Rob Sinskey: Vintner

Robert Sinskey Vineyards

Rob Sinskey believes that the goals of making luxuriously elegant wines and farming with earth friendly methods are not mutually exclusive. Rather, he has found that caring for the land and conscientious business practices have helped define the well-crafted wines of RSV.  Rob and winemaker,  Jeff Virnig have adopted methods that not only produce wines of individuality, but leave a minimal footprint on the land.

A native Californian, born in Los Angeles, raised on the Central Coast in the little town of Cambria has lived in Napa and San Francisco for the past 30+ years. Rob followed many breadcrumbs on his indirect path to today –  a stint as a Future Farmer, a wanna-be Chef and even an appreciator of the seductive qualities of wine. These were all part of his youth but, in his teens and early twenties, he thought he would become a photojournalist and received a degree from Parson’s School of Design in NYC.

His life in wine began when a six-month assignment assisting his father turned into a thirty-plus year obsession. “After a stint in advertising, I was looking for something real where I could, excuse the pun, put down roots. Then, my father called for help.  His avocation in wine growing had developed into a fledgling business and he needed assistance. I think a week had passed before I discovered that his avocation had become my obsession.”

Rob has grown his 100% organic and biodynamic certified winegrowing operation to over 200 acres of premium vineyards in the Carneros and Stags Leap districts of Napa and Sonoma Valleys with a philosophy that “Wine is not an athletic event.” The goal is to make “pure wines of character that pair well with cuisine.” Rob believes that wine should not be a “quick study,” but rather seduce you as the wine opens in the glass and bottle.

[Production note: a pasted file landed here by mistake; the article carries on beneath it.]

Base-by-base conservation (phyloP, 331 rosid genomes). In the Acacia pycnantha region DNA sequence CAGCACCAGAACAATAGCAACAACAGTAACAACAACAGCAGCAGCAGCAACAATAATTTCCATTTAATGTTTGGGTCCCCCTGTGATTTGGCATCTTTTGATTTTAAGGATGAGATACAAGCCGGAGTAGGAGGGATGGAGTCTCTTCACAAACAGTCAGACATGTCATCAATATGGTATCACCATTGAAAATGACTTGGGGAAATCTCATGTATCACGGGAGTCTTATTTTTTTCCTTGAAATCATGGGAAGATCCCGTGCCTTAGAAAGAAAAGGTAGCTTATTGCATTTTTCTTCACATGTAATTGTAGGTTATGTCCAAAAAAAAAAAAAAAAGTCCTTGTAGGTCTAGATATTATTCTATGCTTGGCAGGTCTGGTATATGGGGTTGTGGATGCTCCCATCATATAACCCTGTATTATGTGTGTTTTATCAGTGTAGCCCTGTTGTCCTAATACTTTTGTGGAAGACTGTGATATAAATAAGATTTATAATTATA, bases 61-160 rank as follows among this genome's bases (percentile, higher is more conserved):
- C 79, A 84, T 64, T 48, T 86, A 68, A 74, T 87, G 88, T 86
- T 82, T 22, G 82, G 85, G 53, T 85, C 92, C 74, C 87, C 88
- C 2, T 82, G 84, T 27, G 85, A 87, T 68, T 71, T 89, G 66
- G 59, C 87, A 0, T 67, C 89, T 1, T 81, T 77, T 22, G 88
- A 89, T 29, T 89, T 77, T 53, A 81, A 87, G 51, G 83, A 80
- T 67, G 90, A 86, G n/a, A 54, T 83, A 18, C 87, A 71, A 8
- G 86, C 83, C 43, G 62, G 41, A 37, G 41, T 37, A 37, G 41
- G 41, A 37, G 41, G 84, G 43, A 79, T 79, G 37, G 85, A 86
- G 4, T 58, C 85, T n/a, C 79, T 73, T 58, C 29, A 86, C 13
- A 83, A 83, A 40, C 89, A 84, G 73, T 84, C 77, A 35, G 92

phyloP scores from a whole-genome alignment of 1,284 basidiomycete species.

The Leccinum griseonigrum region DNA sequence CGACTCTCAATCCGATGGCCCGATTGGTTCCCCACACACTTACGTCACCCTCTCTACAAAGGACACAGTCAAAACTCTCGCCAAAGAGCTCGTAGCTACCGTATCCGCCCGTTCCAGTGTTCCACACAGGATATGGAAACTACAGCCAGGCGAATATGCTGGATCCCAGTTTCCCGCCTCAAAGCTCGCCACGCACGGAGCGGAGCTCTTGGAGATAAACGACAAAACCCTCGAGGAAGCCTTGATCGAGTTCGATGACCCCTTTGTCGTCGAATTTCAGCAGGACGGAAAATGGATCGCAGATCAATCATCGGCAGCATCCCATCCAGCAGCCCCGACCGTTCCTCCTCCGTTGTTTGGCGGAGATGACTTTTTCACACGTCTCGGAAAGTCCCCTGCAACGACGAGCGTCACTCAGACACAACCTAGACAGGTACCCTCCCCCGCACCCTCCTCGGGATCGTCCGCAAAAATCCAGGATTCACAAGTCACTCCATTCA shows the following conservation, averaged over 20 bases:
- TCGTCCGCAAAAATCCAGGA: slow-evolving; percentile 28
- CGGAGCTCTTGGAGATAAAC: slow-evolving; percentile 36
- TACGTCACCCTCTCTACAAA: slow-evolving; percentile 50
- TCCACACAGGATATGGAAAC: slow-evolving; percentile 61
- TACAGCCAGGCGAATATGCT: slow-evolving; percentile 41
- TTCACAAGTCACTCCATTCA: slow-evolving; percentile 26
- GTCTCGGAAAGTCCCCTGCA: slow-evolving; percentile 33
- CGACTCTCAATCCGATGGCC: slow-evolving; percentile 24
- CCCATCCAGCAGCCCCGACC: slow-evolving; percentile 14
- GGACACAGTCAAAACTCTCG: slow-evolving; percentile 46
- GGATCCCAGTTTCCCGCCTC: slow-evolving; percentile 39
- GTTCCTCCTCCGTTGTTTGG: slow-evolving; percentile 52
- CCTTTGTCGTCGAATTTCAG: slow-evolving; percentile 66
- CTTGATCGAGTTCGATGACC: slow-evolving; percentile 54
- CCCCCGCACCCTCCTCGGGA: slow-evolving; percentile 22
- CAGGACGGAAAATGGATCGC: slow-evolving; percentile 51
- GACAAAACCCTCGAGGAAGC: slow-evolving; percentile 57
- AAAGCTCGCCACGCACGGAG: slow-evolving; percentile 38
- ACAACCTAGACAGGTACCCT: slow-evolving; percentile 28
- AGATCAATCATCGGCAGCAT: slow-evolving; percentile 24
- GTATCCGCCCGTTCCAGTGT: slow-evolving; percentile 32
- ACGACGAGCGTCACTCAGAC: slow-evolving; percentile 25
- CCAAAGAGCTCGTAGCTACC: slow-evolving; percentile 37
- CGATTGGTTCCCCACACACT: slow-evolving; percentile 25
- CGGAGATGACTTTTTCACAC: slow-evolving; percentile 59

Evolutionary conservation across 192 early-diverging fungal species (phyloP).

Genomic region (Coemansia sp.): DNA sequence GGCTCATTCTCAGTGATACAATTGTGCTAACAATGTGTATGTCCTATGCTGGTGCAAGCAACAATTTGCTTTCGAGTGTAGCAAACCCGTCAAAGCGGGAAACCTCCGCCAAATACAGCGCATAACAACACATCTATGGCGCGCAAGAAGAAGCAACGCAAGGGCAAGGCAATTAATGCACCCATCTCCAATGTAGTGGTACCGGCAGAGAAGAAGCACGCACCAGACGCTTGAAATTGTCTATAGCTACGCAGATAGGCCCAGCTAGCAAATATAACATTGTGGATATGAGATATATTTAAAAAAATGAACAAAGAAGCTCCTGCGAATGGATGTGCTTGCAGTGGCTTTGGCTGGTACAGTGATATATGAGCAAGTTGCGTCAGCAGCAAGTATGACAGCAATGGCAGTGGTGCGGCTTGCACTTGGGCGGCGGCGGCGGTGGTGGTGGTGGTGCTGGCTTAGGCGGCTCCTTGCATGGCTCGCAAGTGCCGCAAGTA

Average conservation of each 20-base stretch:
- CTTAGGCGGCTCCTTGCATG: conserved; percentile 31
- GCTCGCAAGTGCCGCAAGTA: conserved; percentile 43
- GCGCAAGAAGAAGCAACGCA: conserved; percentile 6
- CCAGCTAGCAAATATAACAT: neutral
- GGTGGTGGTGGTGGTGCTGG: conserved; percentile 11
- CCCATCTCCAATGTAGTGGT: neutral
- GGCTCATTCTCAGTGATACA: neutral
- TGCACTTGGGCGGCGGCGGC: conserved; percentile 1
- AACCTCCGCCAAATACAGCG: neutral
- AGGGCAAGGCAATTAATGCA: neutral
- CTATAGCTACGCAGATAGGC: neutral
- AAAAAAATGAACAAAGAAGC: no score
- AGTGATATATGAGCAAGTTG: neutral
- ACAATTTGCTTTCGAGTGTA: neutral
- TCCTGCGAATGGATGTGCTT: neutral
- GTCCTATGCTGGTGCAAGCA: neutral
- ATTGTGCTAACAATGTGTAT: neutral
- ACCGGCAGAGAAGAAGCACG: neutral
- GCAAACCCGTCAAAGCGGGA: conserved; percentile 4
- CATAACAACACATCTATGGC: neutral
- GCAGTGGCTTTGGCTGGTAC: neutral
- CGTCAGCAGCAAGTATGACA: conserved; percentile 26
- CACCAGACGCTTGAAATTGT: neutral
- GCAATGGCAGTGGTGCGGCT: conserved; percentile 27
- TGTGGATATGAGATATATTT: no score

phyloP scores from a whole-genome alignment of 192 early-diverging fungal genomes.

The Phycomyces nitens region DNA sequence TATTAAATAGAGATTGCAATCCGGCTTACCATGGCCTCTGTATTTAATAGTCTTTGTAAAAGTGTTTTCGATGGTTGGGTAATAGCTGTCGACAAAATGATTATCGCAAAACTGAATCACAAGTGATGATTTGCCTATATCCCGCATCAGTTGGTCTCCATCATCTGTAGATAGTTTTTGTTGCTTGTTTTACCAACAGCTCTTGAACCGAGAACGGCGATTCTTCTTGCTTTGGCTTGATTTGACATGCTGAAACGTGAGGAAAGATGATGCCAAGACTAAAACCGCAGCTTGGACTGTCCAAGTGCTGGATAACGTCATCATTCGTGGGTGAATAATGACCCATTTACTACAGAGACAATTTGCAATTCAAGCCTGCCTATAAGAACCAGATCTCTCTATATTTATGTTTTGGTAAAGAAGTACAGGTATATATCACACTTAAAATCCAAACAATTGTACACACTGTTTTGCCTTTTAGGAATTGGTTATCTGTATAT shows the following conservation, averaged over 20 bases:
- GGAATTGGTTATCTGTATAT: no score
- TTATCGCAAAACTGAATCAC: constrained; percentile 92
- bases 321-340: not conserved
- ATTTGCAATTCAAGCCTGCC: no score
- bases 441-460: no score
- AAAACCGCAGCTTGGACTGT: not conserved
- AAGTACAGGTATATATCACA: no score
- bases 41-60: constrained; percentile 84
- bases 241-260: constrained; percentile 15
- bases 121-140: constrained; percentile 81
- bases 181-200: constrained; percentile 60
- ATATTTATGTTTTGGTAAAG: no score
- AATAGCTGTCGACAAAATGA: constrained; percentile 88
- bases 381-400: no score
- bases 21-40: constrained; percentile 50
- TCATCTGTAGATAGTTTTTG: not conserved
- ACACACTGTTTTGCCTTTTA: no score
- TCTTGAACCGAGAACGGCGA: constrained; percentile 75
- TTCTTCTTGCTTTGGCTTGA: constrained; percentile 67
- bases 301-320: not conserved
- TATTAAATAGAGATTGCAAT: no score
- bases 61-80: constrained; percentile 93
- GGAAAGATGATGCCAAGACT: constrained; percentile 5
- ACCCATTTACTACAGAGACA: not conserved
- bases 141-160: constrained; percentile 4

Maria Helm Sinskey was born and raised in upstate New York. In 1983 she graduated from Union College in Schenectady, NY. A degree in English proved invaluable in her chosen career as a chef. She quickly gained a reputation for spouting sonnets on the line.

After college came a short career in advertising combined with night-time backstage catering for bands that were touring Boston. In a move designed to breakup her long- term relationship with a musician, her parents convinced her to attend culinary school in the great city of San Francisco. The rocker-chef romance soon dissolved and Maria emerged in 1987 as a graduate of the California Culinary Academy.

She attended pastry school in Denmark to hone her sweet tooth and then returned to San Francisco to work as Chef at several noteworthy restaurants: Boz Scagg’s Blue Light Café, the venerable Sherman House – a Relais & Chateaux Hotel, and Plumpjack Café, which she left in 1999 to pursue a life combining family, food and wine in the Napa Valley.

Along the way Maria worked in France at several Michelin starred restaurants, toured Italy and realized that life was good, very good. After returning stateside, Maria garnered many accolades: 1996 Food & Wine Magazine Best New Chef, SF Magazine Rising Star Chef, SF Chronicle Rising Star chef and appeared on many PBS and Food Network Shows.

Nowadays, you will find her cooking at her husband’s winery, Robert Sinskey Vineyards, laying out plots for her organic gardens, teaching, writing and raising two children.

Her first cookbook, “The Vineyard Kitchen: Menus Inspired by the Season”, published by HarperCollins was released in September 2003. “Family Meals: Creating Traditions in the Kitchen”, published by Oxmore House, followed in November 2008. Her mantra is, “Eat seasonally, drink good wine and live a long and prosperous life.”


Cristina SP Hudson: Owner